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This is a small example modeling how users navigate a site so that analyzes can be made about it.
Looking at the image, there's users and pages (which can contains links to other pages). When a user navigates the site the visited pages are stored as a path. With this model we could f.ex. answer some interesting questions after analyzing its data, f.ex:
- #Which path through my site are users most likely to travel?
- #How often are users navigating from page X to page Y with a maximum of three steps?
The model doesn't show a case where a user navigates to the same page more than once in the same path, but that's possible as well... i.e. there can exist any number of relationships (even of the same type) between two nodes.
Over time the number of paths will increase, possibly affecting query performance. One solution is to have an "aggregator" which looks at paths and merges identical paths together and increasing a counter on it. So f.ex. if 100 different users took an identical path (one or more times) through the site those paths can be merged together to one path node, which will additionally have relationships to all those users and a counter for how many times that path has been taken. This will keep the query performance optimized even for very large data sets.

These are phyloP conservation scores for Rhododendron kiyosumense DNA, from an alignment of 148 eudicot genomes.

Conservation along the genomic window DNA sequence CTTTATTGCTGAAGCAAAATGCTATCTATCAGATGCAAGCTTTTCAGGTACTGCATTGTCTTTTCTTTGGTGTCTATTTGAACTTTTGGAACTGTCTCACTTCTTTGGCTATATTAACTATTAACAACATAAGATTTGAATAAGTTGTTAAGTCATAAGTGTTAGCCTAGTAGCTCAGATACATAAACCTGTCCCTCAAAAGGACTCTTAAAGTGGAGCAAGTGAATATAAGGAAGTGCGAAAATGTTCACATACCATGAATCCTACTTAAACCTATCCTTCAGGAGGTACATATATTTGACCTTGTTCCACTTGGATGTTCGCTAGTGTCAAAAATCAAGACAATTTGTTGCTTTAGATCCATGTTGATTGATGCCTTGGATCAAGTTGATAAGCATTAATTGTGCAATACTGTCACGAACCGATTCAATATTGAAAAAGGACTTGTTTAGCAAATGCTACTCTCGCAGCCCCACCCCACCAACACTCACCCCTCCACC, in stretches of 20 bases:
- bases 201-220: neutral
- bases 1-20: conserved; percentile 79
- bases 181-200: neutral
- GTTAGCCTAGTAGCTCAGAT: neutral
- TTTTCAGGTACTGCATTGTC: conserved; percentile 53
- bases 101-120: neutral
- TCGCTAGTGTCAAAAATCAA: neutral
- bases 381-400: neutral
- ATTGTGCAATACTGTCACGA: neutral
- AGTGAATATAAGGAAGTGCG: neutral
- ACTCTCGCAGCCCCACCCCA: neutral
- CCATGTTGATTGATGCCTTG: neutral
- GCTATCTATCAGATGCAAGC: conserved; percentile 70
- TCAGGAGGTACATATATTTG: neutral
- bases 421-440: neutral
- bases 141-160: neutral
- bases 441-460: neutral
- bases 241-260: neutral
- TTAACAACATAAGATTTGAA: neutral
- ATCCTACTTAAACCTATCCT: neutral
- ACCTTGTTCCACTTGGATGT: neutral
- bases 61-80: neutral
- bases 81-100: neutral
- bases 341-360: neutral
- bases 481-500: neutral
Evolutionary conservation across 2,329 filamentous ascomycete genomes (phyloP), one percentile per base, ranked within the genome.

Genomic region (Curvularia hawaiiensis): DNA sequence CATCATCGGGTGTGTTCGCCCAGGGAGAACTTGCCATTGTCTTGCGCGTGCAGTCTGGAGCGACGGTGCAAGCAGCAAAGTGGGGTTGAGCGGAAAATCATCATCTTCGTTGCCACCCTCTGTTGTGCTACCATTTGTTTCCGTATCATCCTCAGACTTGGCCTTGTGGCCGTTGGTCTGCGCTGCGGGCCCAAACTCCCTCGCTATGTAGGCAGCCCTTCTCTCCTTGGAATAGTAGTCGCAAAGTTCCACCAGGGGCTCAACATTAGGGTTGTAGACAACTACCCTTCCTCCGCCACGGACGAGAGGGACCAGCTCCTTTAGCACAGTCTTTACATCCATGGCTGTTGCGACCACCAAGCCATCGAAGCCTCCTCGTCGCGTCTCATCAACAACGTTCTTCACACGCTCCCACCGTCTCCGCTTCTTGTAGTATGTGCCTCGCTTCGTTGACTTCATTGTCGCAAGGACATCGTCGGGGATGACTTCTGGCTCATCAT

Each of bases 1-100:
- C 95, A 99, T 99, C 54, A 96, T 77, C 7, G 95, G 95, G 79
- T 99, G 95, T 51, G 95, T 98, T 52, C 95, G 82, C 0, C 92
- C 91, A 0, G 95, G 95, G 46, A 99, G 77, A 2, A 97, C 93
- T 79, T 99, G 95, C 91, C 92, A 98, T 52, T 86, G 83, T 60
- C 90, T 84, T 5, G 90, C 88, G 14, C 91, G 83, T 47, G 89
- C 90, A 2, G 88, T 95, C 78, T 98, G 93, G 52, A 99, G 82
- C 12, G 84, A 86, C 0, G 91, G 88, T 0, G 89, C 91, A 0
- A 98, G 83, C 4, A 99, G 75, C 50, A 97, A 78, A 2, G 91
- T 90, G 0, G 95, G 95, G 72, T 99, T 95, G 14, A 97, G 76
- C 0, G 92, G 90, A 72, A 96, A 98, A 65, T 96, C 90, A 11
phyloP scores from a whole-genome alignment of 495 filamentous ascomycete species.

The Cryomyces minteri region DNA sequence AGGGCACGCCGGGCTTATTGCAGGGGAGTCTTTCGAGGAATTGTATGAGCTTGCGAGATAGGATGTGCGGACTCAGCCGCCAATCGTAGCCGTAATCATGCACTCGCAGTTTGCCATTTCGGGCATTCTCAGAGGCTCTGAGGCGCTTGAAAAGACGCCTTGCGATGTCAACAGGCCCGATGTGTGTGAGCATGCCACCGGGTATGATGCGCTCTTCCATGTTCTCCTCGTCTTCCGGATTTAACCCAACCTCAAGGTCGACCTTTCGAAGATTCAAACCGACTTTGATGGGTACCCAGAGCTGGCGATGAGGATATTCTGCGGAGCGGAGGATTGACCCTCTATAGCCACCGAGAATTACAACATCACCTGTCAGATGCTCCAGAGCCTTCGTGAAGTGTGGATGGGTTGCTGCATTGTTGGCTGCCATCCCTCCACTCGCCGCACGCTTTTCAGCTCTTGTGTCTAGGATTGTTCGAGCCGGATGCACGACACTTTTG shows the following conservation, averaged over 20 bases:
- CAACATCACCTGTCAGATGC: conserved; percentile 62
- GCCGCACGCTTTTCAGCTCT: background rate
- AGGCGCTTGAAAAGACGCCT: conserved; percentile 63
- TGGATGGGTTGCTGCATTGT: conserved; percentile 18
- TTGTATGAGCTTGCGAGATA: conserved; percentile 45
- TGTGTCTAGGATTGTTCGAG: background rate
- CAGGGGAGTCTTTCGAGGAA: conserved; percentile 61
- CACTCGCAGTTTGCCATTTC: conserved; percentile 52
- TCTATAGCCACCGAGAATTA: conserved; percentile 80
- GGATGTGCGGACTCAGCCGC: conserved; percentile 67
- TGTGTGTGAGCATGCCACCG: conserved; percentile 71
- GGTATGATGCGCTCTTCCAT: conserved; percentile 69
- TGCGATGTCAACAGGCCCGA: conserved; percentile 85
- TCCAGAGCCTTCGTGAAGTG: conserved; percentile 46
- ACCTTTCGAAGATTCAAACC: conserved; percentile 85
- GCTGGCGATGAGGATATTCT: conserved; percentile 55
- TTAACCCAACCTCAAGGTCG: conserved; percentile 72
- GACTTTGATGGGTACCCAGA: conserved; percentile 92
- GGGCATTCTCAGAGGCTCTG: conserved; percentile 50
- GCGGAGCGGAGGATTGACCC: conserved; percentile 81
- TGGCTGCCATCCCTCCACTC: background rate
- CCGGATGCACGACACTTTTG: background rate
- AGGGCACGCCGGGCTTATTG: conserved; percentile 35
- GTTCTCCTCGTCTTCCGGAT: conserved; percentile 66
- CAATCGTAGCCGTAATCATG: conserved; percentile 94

Which path through my site are users most likely to travel?
Given that you'd like to find a path from a given starting point, where users start their navigation we could use an algo like:
- Find the page which has the most PAGE_STEP relationships with index 1 connected to it.
- Traverse one step to the pages linked to that page and see which of those has the most PAGE_STEP relationships with index 2 connected to it.
- Traverse on until you get to a page which has no links from it or has no PATH_STEPS with previous-index+1 on it.
To find a well-travelled path in the midst of your site the algorithm becomes a bit more complicated and a bit less performant, but that could be done as well.
 How often are users navigating from page X to page Y with a maximum of three steps?
This could be solved with something like:
- From the node representing page X, traverse all PAGE_STEP relationships to path nodes
- For each traversed PATH_STEP relationship (let's call it "relationship 1") look at the path node to see if it's connected to the node representing page Y with a PAGE_STEP relationship (called "relationship 2") where the index between "relationship 1" and "relationship 2" is <= 3